The aim of this article is to examine the impact of the Conflict on thedevelopment and character of the prison system in Northern Ireland. It traces the use ofimprisonment to repress challenges to the legitimacy of the State, and the ways in whichprisoners and communities have resisted oppressive penal policies. Evidence is presentedthat notwithstanding the peace process and early release of most politically-motivatedprisoners, regimes within the North’s three prison establishments remain heavily influencedby the experience of violence, with a prioritisation of security over care andrehabilitation. The establishment, in 2010, of an independent Prison Review led byDame Anne Owers, has presented an opportunity to address the underlying problemswithin the prison system. The article concludes by exploring the implications of theNorthern Ireland experience for other transitional jurisdictions undergoing penalreform.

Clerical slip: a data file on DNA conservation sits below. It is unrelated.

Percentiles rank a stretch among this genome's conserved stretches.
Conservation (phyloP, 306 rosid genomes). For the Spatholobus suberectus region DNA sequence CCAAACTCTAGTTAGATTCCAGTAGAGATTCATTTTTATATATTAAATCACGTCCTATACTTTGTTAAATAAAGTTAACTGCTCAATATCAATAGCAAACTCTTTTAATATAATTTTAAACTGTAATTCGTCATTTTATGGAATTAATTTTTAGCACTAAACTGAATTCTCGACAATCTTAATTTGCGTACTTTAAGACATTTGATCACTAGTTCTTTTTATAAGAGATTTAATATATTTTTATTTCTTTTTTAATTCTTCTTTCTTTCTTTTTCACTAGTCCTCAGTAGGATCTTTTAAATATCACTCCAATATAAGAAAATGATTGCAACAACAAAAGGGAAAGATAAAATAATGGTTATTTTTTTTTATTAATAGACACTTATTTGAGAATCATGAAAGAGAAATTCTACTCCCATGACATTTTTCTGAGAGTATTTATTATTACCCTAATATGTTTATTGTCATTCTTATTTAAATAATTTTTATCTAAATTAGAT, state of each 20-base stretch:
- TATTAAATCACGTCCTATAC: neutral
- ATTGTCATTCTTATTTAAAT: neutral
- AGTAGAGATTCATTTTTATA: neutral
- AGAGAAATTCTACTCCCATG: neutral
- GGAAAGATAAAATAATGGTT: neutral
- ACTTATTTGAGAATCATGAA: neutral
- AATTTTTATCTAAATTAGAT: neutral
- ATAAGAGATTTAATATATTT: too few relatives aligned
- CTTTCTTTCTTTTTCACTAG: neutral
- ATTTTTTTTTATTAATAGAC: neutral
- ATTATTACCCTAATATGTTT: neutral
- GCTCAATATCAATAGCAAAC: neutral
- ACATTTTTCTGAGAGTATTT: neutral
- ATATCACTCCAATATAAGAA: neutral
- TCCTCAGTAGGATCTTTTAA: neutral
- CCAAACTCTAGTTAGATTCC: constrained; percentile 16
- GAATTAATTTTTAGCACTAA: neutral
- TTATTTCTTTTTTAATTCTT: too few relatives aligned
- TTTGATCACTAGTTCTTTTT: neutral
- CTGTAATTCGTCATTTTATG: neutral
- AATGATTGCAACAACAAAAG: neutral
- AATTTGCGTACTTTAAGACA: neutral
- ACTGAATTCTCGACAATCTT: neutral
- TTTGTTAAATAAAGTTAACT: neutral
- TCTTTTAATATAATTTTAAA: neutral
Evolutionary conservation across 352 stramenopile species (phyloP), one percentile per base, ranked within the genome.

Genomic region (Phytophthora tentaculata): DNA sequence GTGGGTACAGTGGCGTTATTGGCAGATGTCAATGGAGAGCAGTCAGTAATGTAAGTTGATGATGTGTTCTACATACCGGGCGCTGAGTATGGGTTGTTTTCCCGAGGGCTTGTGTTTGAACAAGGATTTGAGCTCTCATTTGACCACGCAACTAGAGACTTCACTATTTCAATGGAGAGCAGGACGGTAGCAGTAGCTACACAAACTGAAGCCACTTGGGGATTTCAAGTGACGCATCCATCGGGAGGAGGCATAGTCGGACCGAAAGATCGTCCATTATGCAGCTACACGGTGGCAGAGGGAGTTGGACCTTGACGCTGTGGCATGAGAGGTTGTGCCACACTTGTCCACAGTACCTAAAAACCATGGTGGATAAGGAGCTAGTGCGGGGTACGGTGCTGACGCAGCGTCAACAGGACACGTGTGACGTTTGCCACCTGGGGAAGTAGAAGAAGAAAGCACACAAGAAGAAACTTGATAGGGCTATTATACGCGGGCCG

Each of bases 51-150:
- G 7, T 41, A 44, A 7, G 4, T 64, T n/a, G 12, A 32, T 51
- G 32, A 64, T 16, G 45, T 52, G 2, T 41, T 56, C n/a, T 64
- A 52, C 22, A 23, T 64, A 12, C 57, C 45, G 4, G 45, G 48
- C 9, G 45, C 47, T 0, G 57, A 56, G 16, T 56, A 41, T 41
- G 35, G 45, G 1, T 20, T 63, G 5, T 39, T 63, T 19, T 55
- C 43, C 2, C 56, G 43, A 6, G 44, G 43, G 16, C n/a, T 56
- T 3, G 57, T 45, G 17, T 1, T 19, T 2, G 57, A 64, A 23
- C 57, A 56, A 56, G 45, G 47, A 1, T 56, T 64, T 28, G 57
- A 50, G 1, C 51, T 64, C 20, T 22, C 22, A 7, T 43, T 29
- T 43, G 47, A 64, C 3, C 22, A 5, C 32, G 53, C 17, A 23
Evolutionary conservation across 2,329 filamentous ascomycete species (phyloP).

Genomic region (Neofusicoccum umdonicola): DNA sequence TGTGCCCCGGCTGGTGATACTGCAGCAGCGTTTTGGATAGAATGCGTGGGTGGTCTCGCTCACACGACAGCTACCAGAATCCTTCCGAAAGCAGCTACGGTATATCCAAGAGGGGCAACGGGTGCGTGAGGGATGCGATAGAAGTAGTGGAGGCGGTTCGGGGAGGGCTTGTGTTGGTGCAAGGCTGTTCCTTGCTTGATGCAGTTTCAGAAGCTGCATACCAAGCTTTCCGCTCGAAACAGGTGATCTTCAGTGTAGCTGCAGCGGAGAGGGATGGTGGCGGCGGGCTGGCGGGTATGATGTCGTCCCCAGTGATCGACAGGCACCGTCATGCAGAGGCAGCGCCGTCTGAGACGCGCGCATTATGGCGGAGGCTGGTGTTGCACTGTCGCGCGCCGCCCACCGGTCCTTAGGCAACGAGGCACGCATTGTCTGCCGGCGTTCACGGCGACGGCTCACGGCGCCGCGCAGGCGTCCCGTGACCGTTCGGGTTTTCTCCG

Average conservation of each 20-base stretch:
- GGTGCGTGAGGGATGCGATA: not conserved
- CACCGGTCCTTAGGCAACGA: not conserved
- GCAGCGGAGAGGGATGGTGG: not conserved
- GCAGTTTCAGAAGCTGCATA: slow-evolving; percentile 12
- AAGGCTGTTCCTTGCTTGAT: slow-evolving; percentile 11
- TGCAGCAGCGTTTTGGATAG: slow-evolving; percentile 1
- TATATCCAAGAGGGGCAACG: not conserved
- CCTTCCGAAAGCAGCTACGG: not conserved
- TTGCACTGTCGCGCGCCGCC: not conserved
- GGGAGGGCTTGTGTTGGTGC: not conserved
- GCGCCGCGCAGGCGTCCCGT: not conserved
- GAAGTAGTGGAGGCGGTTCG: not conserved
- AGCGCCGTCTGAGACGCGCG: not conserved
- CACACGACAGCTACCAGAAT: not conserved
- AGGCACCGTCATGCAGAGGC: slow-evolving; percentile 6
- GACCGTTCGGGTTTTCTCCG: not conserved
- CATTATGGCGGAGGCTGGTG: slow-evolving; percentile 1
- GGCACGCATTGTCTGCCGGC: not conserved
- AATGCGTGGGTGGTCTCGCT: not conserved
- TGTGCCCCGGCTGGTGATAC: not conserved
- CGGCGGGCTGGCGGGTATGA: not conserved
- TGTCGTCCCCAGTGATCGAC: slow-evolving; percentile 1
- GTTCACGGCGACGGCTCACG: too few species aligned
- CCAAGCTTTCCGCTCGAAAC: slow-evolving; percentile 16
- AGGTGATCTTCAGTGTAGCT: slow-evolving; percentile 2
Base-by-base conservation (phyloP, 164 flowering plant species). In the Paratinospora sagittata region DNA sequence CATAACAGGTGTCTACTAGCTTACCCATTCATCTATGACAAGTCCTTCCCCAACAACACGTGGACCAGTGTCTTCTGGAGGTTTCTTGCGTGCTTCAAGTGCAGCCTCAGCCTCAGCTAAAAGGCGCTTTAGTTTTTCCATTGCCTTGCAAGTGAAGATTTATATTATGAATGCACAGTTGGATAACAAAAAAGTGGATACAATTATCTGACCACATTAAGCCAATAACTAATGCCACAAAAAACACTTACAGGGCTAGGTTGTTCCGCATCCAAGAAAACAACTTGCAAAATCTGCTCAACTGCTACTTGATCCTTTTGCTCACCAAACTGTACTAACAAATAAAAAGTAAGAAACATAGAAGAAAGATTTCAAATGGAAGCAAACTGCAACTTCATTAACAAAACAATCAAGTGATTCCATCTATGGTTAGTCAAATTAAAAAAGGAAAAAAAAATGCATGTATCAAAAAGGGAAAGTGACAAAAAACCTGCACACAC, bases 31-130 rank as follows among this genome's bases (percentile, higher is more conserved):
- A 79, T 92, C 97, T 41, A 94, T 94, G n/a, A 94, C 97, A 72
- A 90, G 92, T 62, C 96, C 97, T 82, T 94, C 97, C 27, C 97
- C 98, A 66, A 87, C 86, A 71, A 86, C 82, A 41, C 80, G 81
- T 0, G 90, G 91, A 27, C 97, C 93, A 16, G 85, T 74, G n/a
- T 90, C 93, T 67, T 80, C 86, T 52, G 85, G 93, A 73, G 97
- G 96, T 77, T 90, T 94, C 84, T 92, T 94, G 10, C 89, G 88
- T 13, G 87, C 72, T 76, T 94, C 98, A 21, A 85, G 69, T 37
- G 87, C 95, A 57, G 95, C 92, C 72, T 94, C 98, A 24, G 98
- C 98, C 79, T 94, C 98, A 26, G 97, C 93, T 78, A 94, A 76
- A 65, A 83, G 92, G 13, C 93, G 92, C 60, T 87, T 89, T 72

|The Howard Journal of Criminal Justice
|Published (in print/issue) - Dec 2012